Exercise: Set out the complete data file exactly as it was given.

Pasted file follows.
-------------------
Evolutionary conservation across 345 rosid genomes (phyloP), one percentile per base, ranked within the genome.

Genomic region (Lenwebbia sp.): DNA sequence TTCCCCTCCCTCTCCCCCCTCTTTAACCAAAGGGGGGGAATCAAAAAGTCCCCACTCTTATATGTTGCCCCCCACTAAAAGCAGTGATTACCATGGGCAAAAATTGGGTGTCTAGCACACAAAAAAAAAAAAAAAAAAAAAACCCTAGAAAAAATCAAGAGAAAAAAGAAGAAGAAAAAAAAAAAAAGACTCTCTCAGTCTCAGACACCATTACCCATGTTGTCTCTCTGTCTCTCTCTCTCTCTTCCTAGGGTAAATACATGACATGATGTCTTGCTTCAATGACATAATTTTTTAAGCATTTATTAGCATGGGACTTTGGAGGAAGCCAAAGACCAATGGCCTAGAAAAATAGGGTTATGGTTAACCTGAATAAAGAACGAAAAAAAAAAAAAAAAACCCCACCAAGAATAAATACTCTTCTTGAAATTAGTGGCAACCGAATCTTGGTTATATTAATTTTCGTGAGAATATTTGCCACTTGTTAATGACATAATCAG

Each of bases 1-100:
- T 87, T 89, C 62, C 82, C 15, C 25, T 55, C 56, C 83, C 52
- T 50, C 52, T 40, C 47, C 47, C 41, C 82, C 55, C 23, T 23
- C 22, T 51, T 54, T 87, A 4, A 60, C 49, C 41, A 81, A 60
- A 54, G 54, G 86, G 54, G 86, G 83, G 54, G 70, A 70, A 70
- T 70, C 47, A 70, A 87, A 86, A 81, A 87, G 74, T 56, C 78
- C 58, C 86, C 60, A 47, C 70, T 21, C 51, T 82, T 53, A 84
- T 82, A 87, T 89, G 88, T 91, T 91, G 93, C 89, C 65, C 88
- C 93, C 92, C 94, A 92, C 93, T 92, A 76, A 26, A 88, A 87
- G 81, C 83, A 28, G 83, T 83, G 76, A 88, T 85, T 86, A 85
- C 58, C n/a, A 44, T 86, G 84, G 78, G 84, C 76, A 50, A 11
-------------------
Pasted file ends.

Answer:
Evolutionary conservation across 345 rosid genomes (phyloP), one percentile per base, ranked within the genome.

Genomic region (Lenwebbia sp.): DNA sequence TTCCCCTCCCTCTCCCCCCTCTTTAACCAAAGGGGGGGAATCAAAAAGTCCCCACTCTTATATGTTGCCCCCCACTAAAAGCAGTGATTACCATGGGCAAAAATTGGGTGTCTAGCACACAAAAAAAAAAAAAAAAAAAAAACCCTAGAAAAAATCAAGAGAAAAAAGAAGAAGAAAAAAAAAAAAAGACTCTCTCAGTCTCAGACACCATTACCCATGTTGTCTCTCTGTCTCTCTCTCTCTCTTCCTAGGGTAAATACATGACATGATGTCTTGCTTCAATGACATAATTTTTTAAGCATTTATTAGCATGGGACTTTGGAGGAAGCCAAAGACCAATGGCCTAGAAAAATAGGGTTATGGTTAACCTGAATAAAGAACGAAAAAAAAAAAAAAAAACCCCACCAAGAATAAATACTCTTCTTGAAATTAGTGGCAACCGAATCTTGGTTATATTAATTTTCGTGAGAATATTTGCCACTTGTTAATGACATAATCAG

Each of bases 1-100:
- T 87, T 89, C 62, C 82, C 15, C 25, T 55, C 56, C 83, C 52
- T 50, C 52, T 40, C 47, C 47, C 41, C 82, C 55, C 23, T 23
- C 22, T 51, T 54, T 87, A 4, A 60, C 49, C 41, A 81, A 60
- A 54, G 54, G 86, G 54, G 86, G 83, G 54, G 70, A 70, A 70
- T 70, C 47, A 70, A 87, A 86, A 81, A 87, G 74, T 56, C 78
- C 58, C 86, C 60, A 47, C 70, T 21, C 51, T 82, T 53, A 84
- T 82, A 87, T 89, G 88, T 91, T 91, G 93, C 89, C 65, C 88
- C 93, C 92, C 94, A 92, C 93, T 92, A 76, A 26, A 88, A 87
- G 81, C 83, A 28, G 83, T 83, G 76, A 88, T 85, T 86, A 85
- C 58, C n/a, A 44, T 86, G 84, G 78, G 84, C 76, A 50, A 11